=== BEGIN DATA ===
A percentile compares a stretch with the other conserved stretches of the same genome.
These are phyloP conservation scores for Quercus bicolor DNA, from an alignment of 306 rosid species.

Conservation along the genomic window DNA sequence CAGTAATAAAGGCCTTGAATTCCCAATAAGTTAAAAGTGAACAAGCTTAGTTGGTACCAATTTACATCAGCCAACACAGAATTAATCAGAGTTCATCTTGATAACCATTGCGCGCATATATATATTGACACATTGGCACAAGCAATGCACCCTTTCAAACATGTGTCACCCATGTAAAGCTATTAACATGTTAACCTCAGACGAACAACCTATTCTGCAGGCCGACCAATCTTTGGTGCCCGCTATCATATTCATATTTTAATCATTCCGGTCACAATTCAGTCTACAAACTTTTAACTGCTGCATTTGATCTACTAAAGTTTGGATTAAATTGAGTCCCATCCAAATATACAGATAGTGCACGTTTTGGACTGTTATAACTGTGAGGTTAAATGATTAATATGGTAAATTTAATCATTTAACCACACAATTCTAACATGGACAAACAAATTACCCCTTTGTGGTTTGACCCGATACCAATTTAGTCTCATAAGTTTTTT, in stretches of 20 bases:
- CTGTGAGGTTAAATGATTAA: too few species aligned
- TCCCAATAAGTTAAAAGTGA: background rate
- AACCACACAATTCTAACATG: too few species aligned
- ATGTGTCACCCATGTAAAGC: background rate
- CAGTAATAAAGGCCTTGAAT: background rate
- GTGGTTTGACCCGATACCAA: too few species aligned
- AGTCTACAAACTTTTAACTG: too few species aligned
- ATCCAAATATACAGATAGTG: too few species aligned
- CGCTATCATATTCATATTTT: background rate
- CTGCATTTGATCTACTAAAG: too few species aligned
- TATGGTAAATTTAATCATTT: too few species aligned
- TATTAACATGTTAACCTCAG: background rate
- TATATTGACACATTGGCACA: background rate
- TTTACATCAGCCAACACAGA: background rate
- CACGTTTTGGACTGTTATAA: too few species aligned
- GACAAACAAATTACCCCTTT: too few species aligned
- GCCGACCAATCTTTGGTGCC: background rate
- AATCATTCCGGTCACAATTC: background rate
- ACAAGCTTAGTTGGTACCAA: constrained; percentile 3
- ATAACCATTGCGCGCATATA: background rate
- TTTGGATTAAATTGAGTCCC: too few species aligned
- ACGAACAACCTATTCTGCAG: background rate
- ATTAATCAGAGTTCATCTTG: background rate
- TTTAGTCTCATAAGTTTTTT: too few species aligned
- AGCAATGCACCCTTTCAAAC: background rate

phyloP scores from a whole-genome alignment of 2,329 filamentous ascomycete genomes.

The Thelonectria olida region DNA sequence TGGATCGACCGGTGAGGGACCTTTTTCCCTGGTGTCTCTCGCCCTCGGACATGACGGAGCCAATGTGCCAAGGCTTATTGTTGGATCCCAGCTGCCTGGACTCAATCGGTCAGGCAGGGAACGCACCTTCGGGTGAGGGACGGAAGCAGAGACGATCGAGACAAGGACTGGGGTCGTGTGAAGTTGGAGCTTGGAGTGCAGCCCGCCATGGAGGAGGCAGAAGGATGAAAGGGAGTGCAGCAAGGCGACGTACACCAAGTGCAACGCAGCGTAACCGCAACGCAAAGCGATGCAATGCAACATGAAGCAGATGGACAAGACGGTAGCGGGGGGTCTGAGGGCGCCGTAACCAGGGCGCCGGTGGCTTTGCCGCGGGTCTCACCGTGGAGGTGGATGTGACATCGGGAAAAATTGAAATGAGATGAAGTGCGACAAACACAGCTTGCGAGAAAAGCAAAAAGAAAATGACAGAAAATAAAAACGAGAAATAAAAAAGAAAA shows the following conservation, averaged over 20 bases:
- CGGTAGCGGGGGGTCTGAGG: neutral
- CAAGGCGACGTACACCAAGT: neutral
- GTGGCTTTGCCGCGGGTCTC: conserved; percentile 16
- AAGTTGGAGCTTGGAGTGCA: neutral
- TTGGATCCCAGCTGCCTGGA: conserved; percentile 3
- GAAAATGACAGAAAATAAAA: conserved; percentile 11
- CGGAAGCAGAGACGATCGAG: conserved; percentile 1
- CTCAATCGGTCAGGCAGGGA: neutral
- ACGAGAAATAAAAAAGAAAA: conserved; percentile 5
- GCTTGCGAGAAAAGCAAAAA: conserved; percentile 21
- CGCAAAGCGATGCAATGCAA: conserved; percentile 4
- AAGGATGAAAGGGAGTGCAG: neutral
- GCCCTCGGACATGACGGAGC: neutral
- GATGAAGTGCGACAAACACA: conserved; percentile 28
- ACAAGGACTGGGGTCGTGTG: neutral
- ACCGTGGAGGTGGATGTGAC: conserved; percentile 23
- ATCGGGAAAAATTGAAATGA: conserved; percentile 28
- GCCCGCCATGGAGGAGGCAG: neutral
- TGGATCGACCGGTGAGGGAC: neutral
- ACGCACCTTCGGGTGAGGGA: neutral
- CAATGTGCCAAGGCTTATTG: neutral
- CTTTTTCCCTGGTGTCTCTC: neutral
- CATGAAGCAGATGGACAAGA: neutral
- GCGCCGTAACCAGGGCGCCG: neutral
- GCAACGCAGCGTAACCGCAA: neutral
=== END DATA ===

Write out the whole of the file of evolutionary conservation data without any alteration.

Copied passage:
A percentile compares a stretch with the other conserved stretches of the same genome.
These are phyloP conservation scores for Quercus bicolor DNA, from an alignment of 306 rosid species.

Conservation along the genomic window DNA sequence CAGTAATAAAGGCCTTGAATTCCCAATAAGTTAAAAGTGAACAAGCTTAGTTGGTACCAATTTACATCAGCCAACACAGAATTAATCAGAGTTCATCTTGATAACCATTGCGCGCATATATATATTGACACATTGGCACAAGCAATGCACCCTTTCAAACATGTGTCACCCATGTAAAGCTATTAACATGTTAACCTCAGACGAACAACCTATTCTGCAGGCCGACCAATCTTTGGTGCCCGCTATCATATTCATATTTTAATCATTCCGGTCACAATTCAGTCTACAAACTTTTAACTGCTGCATTTGATCTACTAAAGTTTGGATTAAATTGAGTCCCATCCAAATATACAGATAGTGCACGTTTTGGACTGTTATAACTGTGAGGTTAAATGATTAATATGGTAAATTTAATCATTTAACCACACAATTCTAACATGGACAAACAAATTACCCCTTTGTGGTTTGACCCGATACCAATTTAGTCTCATAAGTTTTTT, in stretches of 20 bases:
- CTGTGAGGTTAAATGATTAA: too few species aligned
- TCCCAATAAGTTAAAAGTGA: background rate
- AACCACACAATTCTAACATG: too few species aligned
- ATGTGTCACCCATGTAAAGC: background rate
- CAGTAATAAAGGCCTTGAAT: background rate
- GTGGTTTGACCCGATACCAA: too few species aligned
- AGTCTACAAACTTTTAACTG: too few species aligned
- ATCCAAATATACAGATAGTG: too few species aligned
- CGCTATCATATTCATATTTT: background rate
- CTGCATTTGATCTACTAAAG: too few species aligned
- TATGGTAAATTTAATCATTT: too few species aligned
- TATTAACATGTTAACCTCAG: background rate
- TATATTGACACATTGGCACA: background rate
- TTTACATCAGCCAACACAGA: background rate
- CACGTTTTGGACTGTTATAA: too few species aligned
- GACAAACAAATTACCCCTTT: too few species aligned
- GCCGACCAATCTTTGGTGCC: background rate
- AATCATTCCGGTCACAATTC: background rate
- ACAAGCTTAGTTGGTACCAA: constrained; percentile 3
- ATAACCATTGCGCGCATATA: background rate
- TTTGGATTAAATTGAGTCCC: too few species aligned
- ACGAACAACCTATTCTGCAG: background rate
- ATTAATCAGAGTTCATCTTG: background rate
- TTTAGTCTCATAAGTTTTTT: too few species aligned
- AGCAATGCACCCTTTCAAAC: background rate

phyloP scores from a whole-genome alignment of 2,329 filamentous ascomycete genomes.

The Thelonectria olida region DNA sequence TGGATCGACCGGTGAGGGACCTTTTTCCCTGGTGTCTCTCGCCCTCGGACATGACGGAGCCAATGTGCCAAGGCTTATTGTTGGATCCCAGCTGCCTGGACTCAATCGGTCAGGCAGGGAACGCACCTTCGGGTGAGGGACGGAAGCAGAGACGATCGAGACAAGGACTGGGGTCGTGTGAAGTTGGAGCTTGGAGTGCAGCCCGCCATGGAGGAGGCAGAAGGATGAAAGGGAGTGCAGCAAGGCGACGTACACCAAGTGCAACGCAGCGTAACCGCAACGCAAAGCGATGCAATGCAACATGAAGCAGATGGACAAGACGGTAGCGGGGGGTCTGAGGGCGCCGTAACCAGGGCGCCGGTGGCTTTGCCGCGGGTCTCACCGTGGAGGTGGATGTGACATCGGGAAAAATTGAAATGAGATGAAGTGCGACAAACACAGCTTGCGAGAAAAGCAAAAAGAAAATGACAGAAAATAAAAACGAGAAATAAAAAAGAAAA shows the following conservation, averaged over 20 bases:
- CGGTAGCGGGGGGTCTGAGG: neutral
- CAAGGCGACGTACACCAAGT: neutral
- GTGGCTTTGCCGCGGGTCTC: conserved; percentile 16
- AAGTTGGAGCTTGGAGTGCA: neutral
- TTGGATCCCAGCTGCCTGGA: conserved; percentile 3
- GAAAATGACAGAAAATAAAA: conserved; percentile 11
- CGGAAGCAGAGACGATCGAG: conserved; percentile 1
- CTCAATCGGTCAGGCAGGGA: neutral
- ACGAGAAATAAAAAAGAAAA: conserved; percentile 5
- GCTTGCGAGAAAAGCAAAAA: conserved; percentile 21
- CGCAAAGCGATGCAATGCAA: conserved; percentile 4
- AAGGATGAAAGGGAGTGCAG: neutral
- GCCCTCGGACATGACGGAGC: neutral
- GATGAAGTGCGACAAACACA: conserved; percentile 28
- ACAAGGACTGGGGTCGTGTG: neutral
- ACCGTGGAGGTGGATGTGAC: conserved; percentile 23
- ATCGGGAAAAATTGAAATGA: conserved; percentile 28
- GCCCGCCATGGAGGAGGCAG: neutral
- TGGATCGACCGGTGAGGGAC: neutral
- ACGCACCTTCGGGTGAGGGA: neutral
- CAATGTGCCAAGGCTTATTG: neutral
- CTTTTTCCCTGGTGTCTCTC: neutral
- CATGAAGCAGATGGACAAGA: neutral
- GCGCCGTAACCAGGGCGCCG: neutral
- GCAACGCAGCGTAACCGCAA: neutral